and #2 - excellent points on the trunk - all of which have been lost here on our administration which still rules that the trunk of our vehicle is a more secure place for me to store my rifle (by direction) than the house with the safe....

Gotta love desk jockeys.

Turk Turon said...

If the guy were not a LEO, he would be getting the third degree about now: "Now, please tell us for the seventeenth time..."

I suspect that if the guy was an FFL-holder in Texas-Arizona-New Mexico, a grand jury would be convened to try and indict him, his bank accounts would be examined and the contents of his safe-deposit box would be subpoena'd.

Seriously, a full-auto MP5 in 10mm?!

Joseph said...

I try not to leave anything in sight in my truck. Having had more than one auto broken into, it is very true they are not at all secure. Even with an alarm, the thief can quickly rifle the car (there are only so many places you can put stuff) before you are awake and alert enough to make a confrontation.

Anonymous said...

Well, this is probably illegal, but I have modified a car alarm to not only sound the siren, but also fire off pepper spray cans though the a/c vents if a tamper switch behind the radio was activated. Not much more difficult to set tamper switches up on a lockbox, so that if they try to remove it from the car they get a faceful of pepper.I used trunk release solenoids, some rubber tubes, and windhield wiper solution nozzles, so I could remote mount the cans and have the nozzles wherever I wanted.

Don said...

Dad says padlocks keep honest people honest. Nothing keeps thieves honest when no one is looking.

og said...

I bet it would be possible to fab up a box that could be mounted to the frame of a vehicle. A lot of departments use Crown Vics, and the trunk of a crown vic is more than big enough to contain an ample bolted-or-welded-in gun safe, a perp, and a good set of golf clubs. I smell cottage industry!

og said...

"The G men shake their figure "

That's a mental image up there with Pelosi surfing on Milk's corpse. I'm gonna have to bleach my brain twice in one week. Bleaugh.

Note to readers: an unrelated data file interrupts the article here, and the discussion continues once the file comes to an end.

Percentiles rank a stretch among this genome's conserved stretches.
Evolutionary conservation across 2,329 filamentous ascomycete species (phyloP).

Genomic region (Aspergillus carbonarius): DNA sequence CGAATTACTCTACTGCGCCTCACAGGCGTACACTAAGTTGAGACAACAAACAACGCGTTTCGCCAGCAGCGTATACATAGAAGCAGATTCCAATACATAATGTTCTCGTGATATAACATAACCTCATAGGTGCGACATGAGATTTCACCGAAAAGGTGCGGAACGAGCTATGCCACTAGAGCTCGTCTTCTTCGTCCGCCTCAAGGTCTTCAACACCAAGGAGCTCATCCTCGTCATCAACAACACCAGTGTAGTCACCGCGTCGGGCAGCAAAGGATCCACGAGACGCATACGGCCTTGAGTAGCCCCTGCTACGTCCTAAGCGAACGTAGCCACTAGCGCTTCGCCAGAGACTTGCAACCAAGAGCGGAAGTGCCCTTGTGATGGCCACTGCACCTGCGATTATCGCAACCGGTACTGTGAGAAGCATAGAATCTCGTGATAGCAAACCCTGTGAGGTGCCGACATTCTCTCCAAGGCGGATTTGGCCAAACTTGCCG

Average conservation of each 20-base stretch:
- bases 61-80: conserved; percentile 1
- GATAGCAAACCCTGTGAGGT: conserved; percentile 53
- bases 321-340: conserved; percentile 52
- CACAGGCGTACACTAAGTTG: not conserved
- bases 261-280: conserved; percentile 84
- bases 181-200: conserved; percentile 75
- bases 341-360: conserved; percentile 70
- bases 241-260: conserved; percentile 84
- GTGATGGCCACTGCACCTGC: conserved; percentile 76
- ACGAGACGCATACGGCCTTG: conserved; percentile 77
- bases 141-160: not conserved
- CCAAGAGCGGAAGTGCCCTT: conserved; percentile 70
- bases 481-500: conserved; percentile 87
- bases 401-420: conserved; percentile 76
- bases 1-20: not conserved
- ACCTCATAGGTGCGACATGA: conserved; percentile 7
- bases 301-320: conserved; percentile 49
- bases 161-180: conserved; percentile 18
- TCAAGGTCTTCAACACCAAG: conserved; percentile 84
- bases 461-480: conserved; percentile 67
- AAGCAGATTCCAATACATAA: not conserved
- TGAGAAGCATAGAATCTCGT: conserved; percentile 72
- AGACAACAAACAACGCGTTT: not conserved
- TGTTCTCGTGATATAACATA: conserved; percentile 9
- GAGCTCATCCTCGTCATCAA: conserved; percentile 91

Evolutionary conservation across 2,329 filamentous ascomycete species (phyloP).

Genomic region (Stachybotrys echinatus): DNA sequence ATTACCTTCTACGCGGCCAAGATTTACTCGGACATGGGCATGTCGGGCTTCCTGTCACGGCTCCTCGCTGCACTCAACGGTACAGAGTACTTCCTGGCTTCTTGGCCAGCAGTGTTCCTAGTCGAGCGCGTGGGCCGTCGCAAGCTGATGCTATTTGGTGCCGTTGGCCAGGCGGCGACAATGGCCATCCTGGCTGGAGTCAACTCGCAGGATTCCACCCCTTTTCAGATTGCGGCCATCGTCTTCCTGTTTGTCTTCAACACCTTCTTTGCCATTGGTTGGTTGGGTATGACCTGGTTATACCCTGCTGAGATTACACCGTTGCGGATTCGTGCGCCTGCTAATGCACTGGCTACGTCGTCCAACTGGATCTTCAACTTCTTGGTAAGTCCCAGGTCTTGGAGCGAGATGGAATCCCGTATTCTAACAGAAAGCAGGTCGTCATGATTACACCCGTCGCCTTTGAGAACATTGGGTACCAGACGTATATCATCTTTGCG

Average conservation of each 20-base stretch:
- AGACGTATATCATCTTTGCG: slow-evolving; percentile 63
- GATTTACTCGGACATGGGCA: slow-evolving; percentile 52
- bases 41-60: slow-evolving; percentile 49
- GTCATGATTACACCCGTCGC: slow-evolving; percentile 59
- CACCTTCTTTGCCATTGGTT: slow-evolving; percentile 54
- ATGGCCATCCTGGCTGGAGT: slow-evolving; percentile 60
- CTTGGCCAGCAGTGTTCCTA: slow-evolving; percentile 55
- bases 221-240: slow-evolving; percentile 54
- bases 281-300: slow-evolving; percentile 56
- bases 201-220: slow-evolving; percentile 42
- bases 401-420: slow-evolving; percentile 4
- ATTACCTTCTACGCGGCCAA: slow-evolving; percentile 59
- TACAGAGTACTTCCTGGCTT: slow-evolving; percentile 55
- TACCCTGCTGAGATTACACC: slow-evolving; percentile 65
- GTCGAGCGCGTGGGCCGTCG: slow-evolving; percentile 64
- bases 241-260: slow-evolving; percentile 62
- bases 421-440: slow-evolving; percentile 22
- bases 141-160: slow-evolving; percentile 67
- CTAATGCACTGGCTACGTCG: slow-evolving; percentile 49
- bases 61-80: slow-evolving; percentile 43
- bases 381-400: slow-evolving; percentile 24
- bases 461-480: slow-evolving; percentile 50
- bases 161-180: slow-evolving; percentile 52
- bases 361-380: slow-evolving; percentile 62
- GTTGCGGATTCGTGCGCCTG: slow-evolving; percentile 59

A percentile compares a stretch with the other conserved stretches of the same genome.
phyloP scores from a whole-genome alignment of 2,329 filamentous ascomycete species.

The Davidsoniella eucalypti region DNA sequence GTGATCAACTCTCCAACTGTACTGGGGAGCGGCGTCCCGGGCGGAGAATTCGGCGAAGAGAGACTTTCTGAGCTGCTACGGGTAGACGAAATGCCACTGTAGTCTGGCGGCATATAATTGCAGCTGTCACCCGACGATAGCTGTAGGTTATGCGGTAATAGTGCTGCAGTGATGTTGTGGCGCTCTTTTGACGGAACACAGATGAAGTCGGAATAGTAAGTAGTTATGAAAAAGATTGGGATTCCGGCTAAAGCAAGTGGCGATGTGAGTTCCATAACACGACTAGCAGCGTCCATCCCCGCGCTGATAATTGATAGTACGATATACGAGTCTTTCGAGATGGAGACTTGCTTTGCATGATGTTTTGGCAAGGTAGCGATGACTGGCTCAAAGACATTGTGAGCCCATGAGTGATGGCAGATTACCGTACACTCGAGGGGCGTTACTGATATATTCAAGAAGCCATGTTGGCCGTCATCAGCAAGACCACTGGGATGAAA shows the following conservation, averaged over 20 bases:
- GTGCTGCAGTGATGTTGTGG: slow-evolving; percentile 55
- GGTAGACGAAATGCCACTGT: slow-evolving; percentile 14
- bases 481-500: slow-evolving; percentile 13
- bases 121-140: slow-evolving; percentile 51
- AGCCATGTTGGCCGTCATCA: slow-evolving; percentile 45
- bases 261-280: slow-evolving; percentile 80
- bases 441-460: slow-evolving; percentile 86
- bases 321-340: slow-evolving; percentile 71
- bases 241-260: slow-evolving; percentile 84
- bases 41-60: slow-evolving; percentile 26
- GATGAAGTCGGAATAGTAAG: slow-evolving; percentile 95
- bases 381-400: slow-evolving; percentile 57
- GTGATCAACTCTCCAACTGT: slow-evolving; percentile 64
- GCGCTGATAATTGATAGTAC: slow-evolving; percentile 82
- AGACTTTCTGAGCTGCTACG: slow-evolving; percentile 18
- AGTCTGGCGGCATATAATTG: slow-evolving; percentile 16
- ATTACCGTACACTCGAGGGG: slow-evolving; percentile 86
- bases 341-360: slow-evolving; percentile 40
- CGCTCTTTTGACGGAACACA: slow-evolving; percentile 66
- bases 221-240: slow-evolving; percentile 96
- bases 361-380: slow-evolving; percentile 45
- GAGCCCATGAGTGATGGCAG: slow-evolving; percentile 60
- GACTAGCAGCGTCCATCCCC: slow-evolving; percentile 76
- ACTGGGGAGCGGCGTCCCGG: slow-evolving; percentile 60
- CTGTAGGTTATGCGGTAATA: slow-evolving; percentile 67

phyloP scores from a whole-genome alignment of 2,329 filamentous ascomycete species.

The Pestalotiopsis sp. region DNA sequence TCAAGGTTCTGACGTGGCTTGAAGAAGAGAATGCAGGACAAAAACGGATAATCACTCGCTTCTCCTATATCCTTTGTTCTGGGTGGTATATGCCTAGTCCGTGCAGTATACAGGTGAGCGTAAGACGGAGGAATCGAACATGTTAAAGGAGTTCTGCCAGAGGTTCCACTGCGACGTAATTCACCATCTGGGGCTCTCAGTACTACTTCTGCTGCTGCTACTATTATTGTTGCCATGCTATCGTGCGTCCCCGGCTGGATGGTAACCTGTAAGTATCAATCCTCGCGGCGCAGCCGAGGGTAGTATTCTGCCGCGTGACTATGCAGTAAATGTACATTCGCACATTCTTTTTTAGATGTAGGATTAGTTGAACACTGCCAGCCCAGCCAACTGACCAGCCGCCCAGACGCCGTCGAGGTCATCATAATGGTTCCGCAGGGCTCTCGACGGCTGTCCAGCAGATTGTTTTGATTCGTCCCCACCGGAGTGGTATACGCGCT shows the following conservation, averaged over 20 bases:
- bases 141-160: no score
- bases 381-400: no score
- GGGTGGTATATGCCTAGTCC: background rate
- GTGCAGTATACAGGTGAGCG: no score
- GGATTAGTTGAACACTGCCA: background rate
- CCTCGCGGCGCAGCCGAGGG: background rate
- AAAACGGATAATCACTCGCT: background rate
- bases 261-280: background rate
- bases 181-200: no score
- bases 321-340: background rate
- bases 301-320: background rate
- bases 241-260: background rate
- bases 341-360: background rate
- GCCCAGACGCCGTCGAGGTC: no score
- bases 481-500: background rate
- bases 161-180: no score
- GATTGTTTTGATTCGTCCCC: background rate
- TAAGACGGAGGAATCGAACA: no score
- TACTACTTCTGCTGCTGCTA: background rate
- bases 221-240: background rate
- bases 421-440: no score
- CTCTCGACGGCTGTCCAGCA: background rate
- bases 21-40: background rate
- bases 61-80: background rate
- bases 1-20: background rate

WV: Cakepig. I could not make that up. Chief Wiggum is a cakepig.

Anonymous said...


Hands on hips and shake your backside (swish your hips side to side)--that's how feds talk to you.

If you don't talk to a lot of feds, good for you!

Shootin' Buddy

Unknown said...

Granted...a lot of good points. However, there are times that a pistol is woefully inadequate.

I've contemplated picking up an old surplus Mosin-Nagant bolt-action.

a) It's cheap, if stolen it's minimal loss.

b) If stolen by a criminal it's of minimal use as a street weapon. Fast use of the bolt-action requires practice.

c) I could always leave the safety on. If stolen, most criminals would never figure out how to get the Mosin-Nagant to fire.


d) 7.62x54 is a fairly large anti-personnel round.

Roberta X said...

You have omitted one item:

e) If left in your vehicle, it's a nice, handy weapon for the semi-ambitious lowlife who, having obtained it, is now better-armed and invades your home. Bet your life he can't fumble the safety off? For that matter, most bolt-action and earlier battle rifles also make darned fine clubs.

--I'm playing Devil's Advocate here and I am not unsympathetic to the notion that one carries a handgun in order to be able to fight one's way to the the real gun in one's vehicle; I do think it is overkill for most situations involving human adversaries in civilized areas and that anywhere you're going to need a rifle, y'otta be carrying a rifle.

On the pro-truck-gun side, there's solid argument for minimizing the amount of "administrative" gun-handling one does -- loading and unloading, transporting unholstered, etc. -- as well as not bein' too obvious about being armed. I'm still not seeing any really good reasons for leaving weapons so far outside one's control when other, more secure options are readily available.

All that said, YM most certainly MV. It's your truck, your gun, your dice.

Larry said...

In my state, it's illegal to have a loaded long gun in a vhcle, so the idea of using a truck gun (rifle or shotgun) in an emergency is of somewhat limited utility. By the time one gets to it, unlocks whatever, and loads the darn thing, the emergency is either pretty much over or you should be long gone from the area.

In an extended "state of emergency", one is probably headed for whatever place of refuge one feels best, and unlikely to have the same concerns about theft in unattended vehicles- unlikely to leve anything unattended, in fact. At least not with the expectation of coming back to retrieve it.

All that being said, there may be other reasons for keeping a truck gun around- I don't know what your local hunting seasons look like, for merely one example.